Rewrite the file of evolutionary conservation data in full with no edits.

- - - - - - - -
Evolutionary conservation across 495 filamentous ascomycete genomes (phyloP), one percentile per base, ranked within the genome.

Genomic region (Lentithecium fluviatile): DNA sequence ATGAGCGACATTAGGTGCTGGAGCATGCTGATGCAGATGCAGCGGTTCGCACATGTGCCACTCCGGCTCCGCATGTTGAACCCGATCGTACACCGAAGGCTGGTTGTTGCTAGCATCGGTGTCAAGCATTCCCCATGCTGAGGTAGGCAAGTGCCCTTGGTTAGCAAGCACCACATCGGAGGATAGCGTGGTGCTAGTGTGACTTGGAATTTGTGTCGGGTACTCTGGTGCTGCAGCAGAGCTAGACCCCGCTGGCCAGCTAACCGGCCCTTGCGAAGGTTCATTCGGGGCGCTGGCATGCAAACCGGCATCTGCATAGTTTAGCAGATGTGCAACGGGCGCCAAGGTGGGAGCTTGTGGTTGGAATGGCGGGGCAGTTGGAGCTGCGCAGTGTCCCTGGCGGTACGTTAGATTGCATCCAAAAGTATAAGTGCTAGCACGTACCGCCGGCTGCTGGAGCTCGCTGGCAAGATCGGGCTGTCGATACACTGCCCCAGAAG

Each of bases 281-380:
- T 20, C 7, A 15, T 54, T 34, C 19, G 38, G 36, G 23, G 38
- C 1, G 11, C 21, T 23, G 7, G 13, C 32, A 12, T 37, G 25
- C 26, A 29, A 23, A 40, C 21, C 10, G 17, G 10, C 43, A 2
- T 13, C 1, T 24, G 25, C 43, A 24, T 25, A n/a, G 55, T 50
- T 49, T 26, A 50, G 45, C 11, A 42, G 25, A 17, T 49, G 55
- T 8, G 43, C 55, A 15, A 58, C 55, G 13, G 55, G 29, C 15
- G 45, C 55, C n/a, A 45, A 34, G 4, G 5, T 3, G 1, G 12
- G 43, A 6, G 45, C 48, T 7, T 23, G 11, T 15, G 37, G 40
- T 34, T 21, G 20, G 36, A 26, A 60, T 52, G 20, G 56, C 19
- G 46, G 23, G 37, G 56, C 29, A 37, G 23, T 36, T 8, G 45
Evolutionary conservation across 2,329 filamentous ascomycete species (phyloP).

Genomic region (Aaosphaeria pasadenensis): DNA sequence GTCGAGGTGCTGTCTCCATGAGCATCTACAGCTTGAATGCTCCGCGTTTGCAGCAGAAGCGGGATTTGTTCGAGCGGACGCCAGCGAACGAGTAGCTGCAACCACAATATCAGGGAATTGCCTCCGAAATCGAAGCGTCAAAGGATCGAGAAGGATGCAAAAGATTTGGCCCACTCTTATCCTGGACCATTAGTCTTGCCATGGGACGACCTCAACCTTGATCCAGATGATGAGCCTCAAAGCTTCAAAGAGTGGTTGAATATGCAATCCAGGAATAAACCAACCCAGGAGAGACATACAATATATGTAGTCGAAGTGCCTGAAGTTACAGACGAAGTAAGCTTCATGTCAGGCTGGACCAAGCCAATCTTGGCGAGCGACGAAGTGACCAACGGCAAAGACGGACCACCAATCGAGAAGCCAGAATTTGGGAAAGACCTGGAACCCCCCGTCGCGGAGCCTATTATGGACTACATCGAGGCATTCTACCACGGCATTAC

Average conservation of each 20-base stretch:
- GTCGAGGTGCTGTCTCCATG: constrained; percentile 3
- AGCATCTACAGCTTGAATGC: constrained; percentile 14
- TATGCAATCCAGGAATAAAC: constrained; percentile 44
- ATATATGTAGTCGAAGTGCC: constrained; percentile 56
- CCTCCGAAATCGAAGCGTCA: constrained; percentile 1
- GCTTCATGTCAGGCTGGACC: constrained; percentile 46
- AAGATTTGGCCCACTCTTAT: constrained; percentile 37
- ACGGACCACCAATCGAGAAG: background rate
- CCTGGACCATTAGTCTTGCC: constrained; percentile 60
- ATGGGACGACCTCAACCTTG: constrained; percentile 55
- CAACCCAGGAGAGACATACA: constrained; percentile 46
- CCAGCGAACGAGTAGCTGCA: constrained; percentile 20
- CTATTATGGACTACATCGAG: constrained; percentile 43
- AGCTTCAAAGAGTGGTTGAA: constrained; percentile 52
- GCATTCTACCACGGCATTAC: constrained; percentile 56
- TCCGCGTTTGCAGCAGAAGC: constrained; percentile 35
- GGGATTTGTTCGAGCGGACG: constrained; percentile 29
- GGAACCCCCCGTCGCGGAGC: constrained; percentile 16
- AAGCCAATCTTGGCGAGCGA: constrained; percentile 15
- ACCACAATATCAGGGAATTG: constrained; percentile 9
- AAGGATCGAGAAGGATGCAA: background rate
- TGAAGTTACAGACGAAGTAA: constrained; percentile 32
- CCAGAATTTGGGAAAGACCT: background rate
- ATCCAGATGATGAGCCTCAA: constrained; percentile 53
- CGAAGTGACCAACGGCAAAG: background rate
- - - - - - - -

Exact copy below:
Evolutionary conservation across 495 filamentous ascomycete genomes (phyloP), one percentile per base, ranked within the genome.

Genomic region (Lentithecium fluviatile): DNA sequence ATGAGCGACATTAGGTGCTGGAGCATGCTGATGCAGATGCAGCGGTTCGCACATGTGCCACTCCGGCTCCGCATGTTGAACCCGATCGTACACCGAAGGCTGGTTGTTGCTAGCATCGGTGTCAAGCATTCCCCATGCTGAGGTAGGCAAGTGCCCTTGGTTAGCAAGCACCACATCGGAGGATAGCGTGGTGCTAGTGTGACTTGGAATTTGTGTCGGGTACTCTGGTGCTGCAGCAGAGCTAGACCCCGCTGGCCAGCTAACCGGCCCTTGCGAAGGTTCATTCGGGGCGCTGGCATGCAAACCGGCATCTGCATAGTTTAGCAGATGTGCAACGGGCGCCAAGGTGGGAGCTTGTGGTTGGAATGGCGGGGCAGTTGGAGCTGCGCAGTGTCCCTGGCGGTACGTTAGATTGCATCCAAAAGTATAAGTGCTAGCACGTACCGCCGGCTGCTGGAGCTCGCTGGCAAGATCGGGCTGTCGATACACTGCCCCAGAAG

Each of bases 281-380:
- T 20, C 7, A 15, T 54, T 34, C 19, G 38, G 36, G 23, G 38
- C 1, G 11, C 21, T 23, G 7, G 13, C 32, A 12, T 37, G 25
- C 26, A 29, A 23, A 40, C 21, C 10, G 17, G 10, C 43, A 2
- T 13, C 1, T 24, G 25, C 43, A 24, T 25, A n/a, G 55, T 50
- T 49, T 26, A 50, G 45, C 11, A 42, G 25, A 17, T 49, G 55
- T 8, G 43, C 55, A 15, A 58, C 55, G 13, G 55, G 29, C 15
- G 45, C 55, C n/a, A 45, A 34, G 4, G 5, T 3, G 1, G 12
- G 43, A 6, G 45, C 48, T 7, T 23, G 11, T 15, G 37, G 40
- T 34, T 21, G 20, G 36, A 26, A 60, T 52, G 20, G 56, C 19
- G 46, G 23, G 37, G 56, C 29, A 37, G 23, T 36, T 8, G 45
Evolutionary conservation across 2,329 filamentous ascomycete species (phyloP).

Genomic region (Aaosphaeria pasadenensis): DNA sequence GTCGAGGTGCTGTCTCCATGAGCATCTACAGCTTGAATGCTCCGCGTTTGCAGCAGAAGCGGGATTTGTTCGAGCGGACGCCAGCGAACGAGTAGCTGCAACCACAATATCAGGGAATTGCCTCCGAAATCGAAGCGTCAAAGGATCGAGAAGGATGCAAAAGATTTGGCCCACTCTTATCCTGGACCATTAGTCTTGCCATGGGACGACCTCAACCTTGATCCAGATGATGAGCCTCAAAGCTTCAAAGAGTGGTTGAATATGCAATCCAGGAATAAACCAACCCAGGAGAGACATACAATATATGTAGTCGAAGTGCCTGAAGTTACAGACGAAGTAAGCTTCATGTCAGGCTGGACCAAGCCAATCTTGGCGAGCGACGAAGTGACCAACGGCAAAGACGGACCACCAATCGAGAAGCCAGAATTTGGGAAAGACCTGGAACCCCCCGTCGCGGAGCCTATTATGGACTACATCGAGGCATTCTACCACGGCATTAC

Average conservation of each 20-base stretch:
- GTCGAGGTGCTGTCTCCATG: constrained; percentile 3
- AGCATCTACAGCTTGAATGC: constrained; percentile 14
- TATGCAATCCAGGAATAAAC: constrained; percentile 44
- ATATATGTAGTCGAAGTGCC: constrained; percentile 56
- CCTCCGAAATCGAAGCGTCA: constrained; percentile 1
- GCTTCATGTCAGGCTGGACC: constrained; percentile 46
- AAGATTTGGCCCACTCTTAT: constrained; percentile 37
- ACGGACCACCAATCGAGAAG: background rate
- CCTGGACCATTAGTCTTGCC: constrained; percentile 60
- ATGGGACGACCTCAACCTTG: constrained; percentile 55
- CAACCCAGGAGAGACATACA: constrained; percentile 46
- CCAGCGAACGAGTAGCTGCA: constrained; percentile 20
- CTATTATGGACTACATCGAG: constrained; percentile 43
- AGCTTCAAAGAGTGGTTGAA: constrained; percentile 52
- GCATTCTACCACGGCATTAC: constrained; percentile 56
- TCCGCGTTTGCAGCAGAAGC: constrained; percentile 35
- GGGATTTGTTCGAGCGGACG: constrained; percentile 29
- GGAACCCCCCGTCGCGGAGC: constrained; percentile 16
- AAGCCAATCTTGGCGAGCGA: constrained; percentile 15
- ACCACAATATCAGGGAATTG: constrained; percentile 9
- AAGGATCGAGAAGGATGCAA: background rate
- TGAAGTTACAGACGAAGTAA: constrained; percentile 32
- CCAGAATTTGGGAAAGACCT: background rate
- ATCCAGATGATGAGCCTCAA: constrained; percentile 53
- CGAAGTGACCAACGGCAAAG: background rate